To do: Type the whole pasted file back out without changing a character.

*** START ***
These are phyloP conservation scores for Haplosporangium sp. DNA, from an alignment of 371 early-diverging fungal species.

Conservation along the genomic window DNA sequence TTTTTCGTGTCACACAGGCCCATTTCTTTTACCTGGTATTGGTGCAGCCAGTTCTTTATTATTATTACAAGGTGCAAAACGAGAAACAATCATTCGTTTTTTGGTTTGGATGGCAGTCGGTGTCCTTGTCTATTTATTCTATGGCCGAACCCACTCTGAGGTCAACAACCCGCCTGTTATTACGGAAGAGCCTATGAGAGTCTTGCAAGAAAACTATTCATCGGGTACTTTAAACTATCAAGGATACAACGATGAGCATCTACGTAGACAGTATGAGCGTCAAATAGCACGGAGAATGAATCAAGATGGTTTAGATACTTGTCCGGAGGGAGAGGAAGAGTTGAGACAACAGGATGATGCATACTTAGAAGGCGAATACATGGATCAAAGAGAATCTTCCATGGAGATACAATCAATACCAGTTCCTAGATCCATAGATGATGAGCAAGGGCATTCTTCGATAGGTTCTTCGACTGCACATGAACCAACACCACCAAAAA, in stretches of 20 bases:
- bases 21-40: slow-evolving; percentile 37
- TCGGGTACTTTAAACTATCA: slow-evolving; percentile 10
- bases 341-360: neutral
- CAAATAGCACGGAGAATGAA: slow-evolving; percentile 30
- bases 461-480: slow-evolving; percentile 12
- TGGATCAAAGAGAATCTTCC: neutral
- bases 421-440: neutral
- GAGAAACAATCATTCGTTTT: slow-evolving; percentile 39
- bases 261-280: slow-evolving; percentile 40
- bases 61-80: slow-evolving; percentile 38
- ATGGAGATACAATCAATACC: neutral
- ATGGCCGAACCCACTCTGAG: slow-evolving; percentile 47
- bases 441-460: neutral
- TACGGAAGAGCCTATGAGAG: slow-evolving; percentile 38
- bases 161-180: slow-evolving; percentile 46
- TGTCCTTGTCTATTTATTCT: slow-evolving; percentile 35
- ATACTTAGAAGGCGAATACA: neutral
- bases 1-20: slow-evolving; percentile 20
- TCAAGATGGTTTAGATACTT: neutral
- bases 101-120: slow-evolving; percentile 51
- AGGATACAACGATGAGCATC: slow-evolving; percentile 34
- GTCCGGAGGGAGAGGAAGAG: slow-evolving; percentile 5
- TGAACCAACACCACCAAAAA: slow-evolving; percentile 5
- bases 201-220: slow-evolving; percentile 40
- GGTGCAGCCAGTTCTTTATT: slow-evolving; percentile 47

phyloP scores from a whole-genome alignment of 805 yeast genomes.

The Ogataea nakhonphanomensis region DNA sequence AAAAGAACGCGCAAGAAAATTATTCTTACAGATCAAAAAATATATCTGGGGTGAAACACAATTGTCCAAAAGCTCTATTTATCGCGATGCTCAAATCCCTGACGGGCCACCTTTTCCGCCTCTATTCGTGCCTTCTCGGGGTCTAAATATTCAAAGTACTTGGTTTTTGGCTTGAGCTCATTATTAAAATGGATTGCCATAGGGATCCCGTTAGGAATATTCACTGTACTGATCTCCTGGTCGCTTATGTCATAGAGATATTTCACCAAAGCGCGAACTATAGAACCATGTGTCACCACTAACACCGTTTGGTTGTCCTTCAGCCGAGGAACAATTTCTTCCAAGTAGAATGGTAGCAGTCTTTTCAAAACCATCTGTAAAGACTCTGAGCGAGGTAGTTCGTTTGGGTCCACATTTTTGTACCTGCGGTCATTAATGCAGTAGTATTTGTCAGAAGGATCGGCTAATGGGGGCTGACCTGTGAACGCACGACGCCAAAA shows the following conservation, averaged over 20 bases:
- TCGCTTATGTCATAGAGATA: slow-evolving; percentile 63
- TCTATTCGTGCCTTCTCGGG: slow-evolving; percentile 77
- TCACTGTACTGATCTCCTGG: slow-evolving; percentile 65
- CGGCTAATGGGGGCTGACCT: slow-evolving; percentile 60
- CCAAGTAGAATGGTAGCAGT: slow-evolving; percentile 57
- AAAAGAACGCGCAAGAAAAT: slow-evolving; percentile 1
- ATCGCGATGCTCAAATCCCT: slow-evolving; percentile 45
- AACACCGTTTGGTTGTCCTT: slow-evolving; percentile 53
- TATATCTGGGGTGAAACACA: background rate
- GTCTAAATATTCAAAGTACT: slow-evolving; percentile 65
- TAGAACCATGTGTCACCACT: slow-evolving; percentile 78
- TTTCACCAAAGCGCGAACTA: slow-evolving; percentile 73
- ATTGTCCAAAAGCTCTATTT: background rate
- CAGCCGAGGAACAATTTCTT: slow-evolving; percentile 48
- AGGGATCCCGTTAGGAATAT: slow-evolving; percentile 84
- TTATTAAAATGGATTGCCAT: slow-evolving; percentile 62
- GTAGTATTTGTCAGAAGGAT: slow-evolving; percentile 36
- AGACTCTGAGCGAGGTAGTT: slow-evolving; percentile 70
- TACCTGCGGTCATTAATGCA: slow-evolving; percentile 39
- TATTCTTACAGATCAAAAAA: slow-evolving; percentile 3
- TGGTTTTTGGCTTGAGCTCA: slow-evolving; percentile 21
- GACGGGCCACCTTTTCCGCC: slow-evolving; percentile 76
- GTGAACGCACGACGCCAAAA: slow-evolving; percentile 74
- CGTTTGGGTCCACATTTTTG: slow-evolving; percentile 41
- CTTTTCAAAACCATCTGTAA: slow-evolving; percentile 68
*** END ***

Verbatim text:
These are phyloP conservation scores for Haplosporangium sp. DNA, from an alignment of 371 early-diverging fungal species.

Conservation along the genomic window DNA sequence TTTTTCGTGTCACACAGGCCCATTTCTTTTACCTGGTATTGGTGCAGCCAGTTCTTTATTATTATTACAAGGTGCAAAACGAGAAACAATCATTCGTTTTTTGGTTTGGATGGCAGTCGGTGTCCTTGTCTATTTATTCTATGGCCGAACCCACTCTGAGGTCAACAACCCGCCTGTTATTACGGAAGAGCCTATGAGAGTCTTGCAAGAAAACTATTCATCGGGTACTTTAAACTATCAAGGATACAACGATGAGCATCTACGTAGACAGTATGAGCGTCAAATAGCACGGAGAATGAATCAAGATGGTTTAGATACTTGTCCGGAGGGAGAGGAAGAGTTGAGACAACAGGATGATGCATACTTAGAAGGCGAATACATGGATCAAAGAGAATCTTCCATGGAGATACAATCAATACCAGTTCCTAGATCCATAGATGATGAGCAAGGGCATTCTTCGATAGGTTCTTCGACTGCACATGAACCAACACCACCAAAAA, in stretches of 20 bases:
- bases 21-40: slow-evolving; percentile 37
- TCGGGTACTTTAAACTATCA: slow-evolving; percentile 10
- bases 341-360: neutral
- CAAATAGCACGGAGAATGAA: slow-evolving; percentile 30
- bases 461-480: slow-evolving; percentile 12
- TGGATCAAAGAGAATCTTCC: neutral
- bases 421-440: neutral
- GAGAAACAATCATTCGTTTT: slow-evolving; percentile 39
- bases 261-280: slow-evolving; percentile 40
- bases 61-80: slow-evolving; percentile 38
- ATGGAGATACAATCAATACC: neutral
- ATGGCCGAACCCACTCTGAG: slow-evolving; percentile 47
- bases 441-460: neutral
- TACGGAAGAGCCTATGAGAG: slow-evolving; percentile 38
- bases 161-180: slow-evolving; percentile 46
- TGTCCTTGTCTATTTATTCT: slow-evolving; percentile 35
- ATACTTAGAAGGCGAATACA: neutral
- bases 1-20: slow-evolving; percentile 20
- TCAAGATGGTTTAGATACTT: neutral
- bases 101-120: slow-evolving; percentile 51
- AGGATACAACGATGAGCATC: slow-evolving; percentile 34
- GTCCGGAGGGAGAGGAAGAG: slow-evolving; percentile 5
- TGAACCAACACCACCAAAAA: slow-evolving; percentile 5
- bases 201-220: slow-evolving; percentile 40
- GGTGCAGCCAGTTCTTTATT: slow-evolving; percentile 47

phyloP scores from a whole-genome alignment of 805 yeast genomes.

The Ogataea nakhonphanomensis region DNA sequence AAAAGAACGCGCAAGAAAATTATTCTTACAGATCAAAAAATATATCTGGGGTGAAACACAATTGTCCAAAAGCTCTATTTATCGCGATGCTCAAATCCCTGACGGGCCACCTTTTCCGCCTCTATTCGTGCCTTCTCGGGGTCTAAATATTCAAAGTACTTGGTTTTTGGCTTGAGCTCATTATTAAAATGGATTGCCATAGGGATCCCGTTAGGAATATTCACTGTACTGATCTCCTGGTCGCTTATGTCATAGAGATATTTCACCAAAGCGCGAACTATAGAACCATGTGTCACCACTAACACCGTTTGGTTGTCCTTCAGCCGAGGAACAATTTCTTCCAAGTAGAATGGTAGCAGTCTTTTCAAAACCATCTGTAAAGACTCTGAGCGAGGTAGTTCGTTTGGGTCCACATTTTTGTACCTGCGGTCATTAATGCAGTAGTATTTGTCAGAAGGATCGGCTAATGGGGGCTGACCTGTGAACGCACGACGCCAAAA shows the following conservation, averaged over 20 bases:
- TCGCTTATGTCATAGAGATA: slow-evolving; percentile 63
- TCTATTCGTGCCTTCTCGGG: slow-evolving; percentile 77
- TCACTGTACTGATCTCCTGG: slow-evolving; percentile 65
- CGGCTAATGGGGGCTGACCT: slow-evolving; percentile 60
- CCAAGTAGAATGGTAGCAGT: slow-evolving; percentile 57
- AAAAGAACGCGCAAGAAAAT: slow-evolving; percentile 1
- ATCGCGATGCTCAAATCCCT: slow-evolving; percentile 45
- AACACCGTTTGGTTGTCCTT: slow-evolving; percentile 53
- TATATCTGGGGTGAAACACA: background rate
- GTCTAAATATTCAAAGTACT: slow-evolving; percentile 65
- TAGAACCATGTGTCACCACT: slow-evolving; percentile 78
- TTTCACCAAAGCGCGAACTA: slow-evolving; percentile 73
- ATTGTCCAAAAGCTCTATTT: background rate
- CAGCCGAGGAACAATTTCTT: slow-evolving; percentile 48
- AGGGATCCCGTTAGGAATAT: slow-evolving; percentile 84
- TTATTAAAATGGATTGCCAT: slow-evolving; percentile 62
- GTAGTATTTGTCAGAAGGAT: slow-evolving; percentile 36
- AGACTCTGAGCGAGGTAGTT: slow-evolving; percentile 70
- TACCTGCGGTCATTAATGCA: slow-evolving; percentile 39
- TATTCTTACAGATCAAAAAA: slow-evolving; percentile 3
- TGGTTTTTGGCTTGAGCTCA: slow-evolving; percentile 21
- GACGGGCCACCTTTTCCGCC: slow-evolving; percentile 76
- GTGAACGCACGACGCCAAAA: slow-evolving; percentile 74
- CGTTTGGGTCCACATTTTTG: slow-evolving; percentile 41
- CTTTTCAAAACCATCTGTAA: slow-evolving; percentile 68